In issuing new college sports safety guidelines, NCAA leaders warned this week that teams may not play this fall if the current coronavirus surge is not controlled.
Leading the NCAA’s updated guidance is a requirement for testing and results within 72 hours of “high contact risk sports” competition.
“This document lays out the advice of health care professionals as to how to resume college sports if we can achieve an environment where COVID-19 rates are manageable,” NCAA President Mark Emmert said in a statement. “Today, sadly, the data point in the wrong direction. If there is to be college sports in the fall, we need to get a much etter handle on the pandemic.”
The NCAA Sport Science Institute’s “Resocialization of Collegiate Sport: Developing Standards for Practice and Competition” also encourages teams to practice outdoors whenever possible.
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Athletes and all team personnel should also conduct daily health checks. They should also wear face coverings and social distance when appropriate during raining, competition and outside of athletics. For example, athletes on sidelines should wear masks.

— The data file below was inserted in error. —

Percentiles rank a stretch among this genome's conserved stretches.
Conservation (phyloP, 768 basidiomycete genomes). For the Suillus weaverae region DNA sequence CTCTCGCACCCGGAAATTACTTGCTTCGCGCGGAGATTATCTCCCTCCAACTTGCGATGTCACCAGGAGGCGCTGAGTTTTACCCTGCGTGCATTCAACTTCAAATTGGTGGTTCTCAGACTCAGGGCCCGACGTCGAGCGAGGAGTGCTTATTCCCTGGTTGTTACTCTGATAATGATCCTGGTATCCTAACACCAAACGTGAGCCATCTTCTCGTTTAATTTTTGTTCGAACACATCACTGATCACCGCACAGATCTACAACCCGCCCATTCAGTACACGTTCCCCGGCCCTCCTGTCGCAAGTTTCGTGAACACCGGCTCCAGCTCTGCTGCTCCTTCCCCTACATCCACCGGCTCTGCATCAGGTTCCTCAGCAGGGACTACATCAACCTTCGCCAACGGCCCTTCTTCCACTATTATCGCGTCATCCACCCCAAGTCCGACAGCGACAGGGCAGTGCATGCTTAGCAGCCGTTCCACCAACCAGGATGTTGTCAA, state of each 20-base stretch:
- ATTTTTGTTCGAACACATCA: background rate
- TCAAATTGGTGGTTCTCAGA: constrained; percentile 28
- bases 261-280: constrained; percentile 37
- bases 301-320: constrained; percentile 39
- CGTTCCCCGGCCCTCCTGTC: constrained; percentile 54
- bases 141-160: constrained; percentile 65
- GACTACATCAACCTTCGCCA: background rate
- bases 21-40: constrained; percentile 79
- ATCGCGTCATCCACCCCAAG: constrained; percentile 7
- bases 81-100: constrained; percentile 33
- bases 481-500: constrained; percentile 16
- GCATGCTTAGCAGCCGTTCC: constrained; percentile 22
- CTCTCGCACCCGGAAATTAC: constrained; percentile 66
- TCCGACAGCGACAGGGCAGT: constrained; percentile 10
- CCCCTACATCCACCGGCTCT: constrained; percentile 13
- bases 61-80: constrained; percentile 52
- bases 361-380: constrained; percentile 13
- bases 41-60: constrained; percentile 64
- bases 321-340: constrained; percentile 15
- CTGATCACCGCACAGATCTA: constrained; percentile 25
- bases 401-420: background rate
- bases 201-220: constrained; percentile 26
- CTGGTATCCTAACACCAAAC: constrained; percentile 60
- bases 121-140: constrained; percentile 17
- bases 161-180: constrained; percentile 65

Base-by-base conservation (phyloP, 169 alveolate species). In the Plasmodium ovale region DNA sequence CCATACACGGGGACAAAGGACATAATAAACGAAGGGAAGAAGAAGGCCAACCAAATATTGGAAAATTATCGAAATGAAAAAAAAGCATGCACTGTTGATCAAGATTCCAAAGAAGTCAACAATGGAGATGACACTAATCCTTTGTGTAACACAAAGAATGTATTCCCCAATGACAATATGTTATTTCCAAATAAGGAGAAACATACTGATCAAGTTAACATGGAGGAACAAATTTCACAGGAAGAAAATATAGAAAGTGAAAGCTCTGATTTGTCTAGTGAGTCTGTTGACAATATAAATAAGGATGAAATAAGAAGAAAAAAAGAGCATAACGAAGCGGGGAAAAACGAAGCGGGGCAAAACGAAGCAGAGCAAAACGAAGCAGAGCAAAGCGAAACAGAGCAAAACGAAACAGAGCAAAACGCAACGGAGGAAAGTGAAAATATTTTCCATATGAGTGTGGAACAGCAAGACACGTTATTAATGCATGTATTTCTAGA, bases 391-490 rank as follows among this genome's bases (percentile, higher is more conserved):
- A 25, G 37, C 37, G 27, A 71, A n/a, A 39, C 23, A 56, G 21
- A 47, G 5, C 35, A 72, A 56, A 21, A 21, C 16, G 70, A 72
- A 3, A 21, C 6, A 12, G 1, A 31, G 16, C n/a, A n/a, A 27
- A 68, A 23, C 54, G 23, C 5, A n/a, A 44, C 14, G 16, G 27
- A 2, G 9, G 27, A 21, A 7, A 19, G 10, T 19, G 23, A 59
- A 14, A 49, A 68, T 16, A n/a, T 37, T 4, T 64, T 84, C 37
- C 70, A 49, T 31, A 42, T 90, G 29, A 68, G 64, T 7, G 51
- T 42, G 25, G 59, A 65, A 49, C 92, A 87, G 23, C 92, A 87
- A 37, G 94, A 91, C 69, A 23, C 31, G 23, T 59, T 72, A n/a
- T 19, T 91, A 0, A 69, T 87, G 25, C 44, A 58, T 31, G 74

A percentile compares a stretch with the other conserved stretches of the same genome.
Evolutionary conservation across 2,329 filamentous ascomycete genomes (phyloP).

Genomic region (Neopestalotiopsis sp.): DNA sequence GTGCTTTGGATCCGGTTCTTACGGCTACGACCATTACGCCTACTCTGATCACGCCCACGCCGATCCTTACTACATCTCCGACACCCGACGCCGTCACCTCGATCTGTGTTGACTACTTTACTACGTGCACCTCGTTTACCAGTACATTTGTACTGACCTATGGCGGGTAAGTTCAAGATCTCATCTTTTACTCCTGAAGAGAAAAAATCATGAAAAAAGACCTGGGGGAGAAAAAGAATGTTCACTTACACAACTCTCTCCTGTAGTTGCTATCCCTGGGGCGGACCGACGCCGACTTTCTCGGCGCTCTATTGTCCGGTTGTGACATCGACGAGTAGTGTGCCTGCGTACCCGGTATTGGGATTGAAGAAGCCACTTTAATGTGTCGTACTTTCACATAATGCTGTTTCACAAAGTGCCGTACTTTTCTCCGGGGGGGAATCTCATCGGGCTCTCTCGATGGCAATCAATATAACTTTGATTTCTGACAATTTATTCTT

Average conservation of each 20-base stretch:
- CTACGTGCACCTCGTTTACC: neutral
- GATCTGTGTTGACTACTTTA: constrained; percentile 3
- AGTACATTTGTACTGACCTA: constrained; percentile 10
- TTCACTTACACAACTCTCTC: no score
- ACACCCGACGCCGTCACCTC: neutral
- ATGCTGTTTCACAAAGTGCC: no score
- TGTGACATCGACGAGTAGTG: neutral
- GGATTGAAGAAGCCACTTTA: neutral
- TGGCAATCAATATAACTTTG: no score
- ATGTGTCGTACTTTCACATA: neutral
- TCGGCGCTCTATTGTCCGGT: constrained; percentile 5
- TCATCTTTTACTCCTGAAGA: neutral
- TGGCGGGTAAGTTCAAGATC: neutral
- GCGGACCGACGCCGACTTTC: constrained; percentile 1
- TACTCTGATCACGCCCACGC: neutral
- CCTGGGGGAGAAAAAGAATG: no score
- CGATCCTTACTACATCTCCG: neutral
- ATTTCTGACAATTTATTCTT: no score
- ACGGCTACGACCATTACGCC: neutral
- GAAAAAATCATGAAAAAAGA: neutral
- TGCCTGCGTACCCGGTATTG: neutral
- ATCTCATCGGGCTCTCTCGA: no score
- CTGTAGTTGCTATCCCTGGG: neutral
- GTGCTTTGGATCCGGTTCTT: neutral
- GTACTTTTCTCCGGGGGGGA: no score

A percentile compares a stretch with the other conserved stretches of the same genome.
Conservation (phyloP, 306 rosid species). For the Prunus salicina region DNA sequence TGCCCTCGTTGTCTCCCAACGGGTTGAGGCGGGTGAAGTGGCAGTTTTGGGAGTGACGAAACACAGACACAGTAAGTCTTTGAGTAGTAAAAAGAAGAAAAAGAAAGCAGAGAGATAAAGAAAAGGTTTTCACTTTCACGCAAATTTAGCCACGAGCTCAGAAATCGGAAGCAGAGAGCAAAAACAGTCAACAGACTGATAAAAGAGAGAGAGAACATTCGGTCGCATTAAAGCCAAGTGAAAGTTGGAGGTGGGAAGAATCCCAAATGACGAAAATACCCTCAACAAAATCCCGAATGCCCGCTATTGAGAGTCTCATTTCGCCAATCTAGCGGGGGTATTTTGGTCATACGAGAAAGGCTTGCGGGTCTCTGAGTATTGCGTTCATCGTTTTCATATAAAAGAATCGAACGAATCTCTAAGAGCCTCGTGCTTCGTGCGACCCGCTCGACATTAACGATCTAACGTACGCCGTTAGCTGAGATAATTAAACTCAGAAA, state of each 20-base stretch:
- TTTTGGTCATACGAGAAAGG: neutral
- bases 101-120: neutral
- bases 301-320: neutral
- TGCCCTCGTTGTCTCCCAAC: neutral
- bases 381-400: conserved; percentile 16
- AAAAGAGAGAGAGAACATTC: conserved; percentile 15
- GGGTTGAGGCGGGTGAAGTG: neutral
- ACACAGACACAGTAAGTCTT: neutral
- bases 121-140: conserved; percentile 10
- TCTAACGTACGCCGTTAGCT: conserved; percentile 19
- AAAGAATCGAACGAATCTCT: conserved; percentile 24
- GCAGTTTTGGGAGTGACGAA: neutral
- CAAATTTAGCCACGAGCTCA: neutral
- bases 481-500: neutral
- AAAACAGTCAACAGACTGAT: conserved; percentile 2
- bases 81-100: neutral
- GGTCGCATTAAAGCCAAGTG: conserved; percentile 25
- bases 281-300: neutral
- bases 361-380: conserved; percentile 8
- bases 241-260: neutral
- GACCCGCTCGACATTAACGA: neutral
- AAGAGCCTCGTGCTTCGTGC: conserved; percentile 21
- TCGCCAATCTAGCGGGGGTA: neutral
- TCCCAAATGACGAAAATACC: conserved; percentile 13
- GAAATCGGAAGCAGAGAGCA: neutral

The NCAA also expects its member schools to follow public health standards set by local officials in their communities.
“Any recommendation on a pathway toward a safe return to sport will depend on the national trajectory of COVID-19 spread,” said Brian Hainline, NCAA chief medical officer. “The idea of sport resocialization is predicated on a scenario of reduced or flattened infection rates.”
COVID cancels some fall sports
A number of colleges, universities and athletic conferences have already decided teams won’t be able to compete safely this fall.
“It has become apparent that the safe conduct of sports under the guidelines of social distancing is untenable for our members,” Pennsylvania State Athletic Conference Commissioner Steve Murray said in a statement. “We cannot place our student-athletes at greater risk than the general student body.”
The Ivy League made a similar announcement last week.
UB’s coronavirus page offers complete coverage of the impacts on higher ed.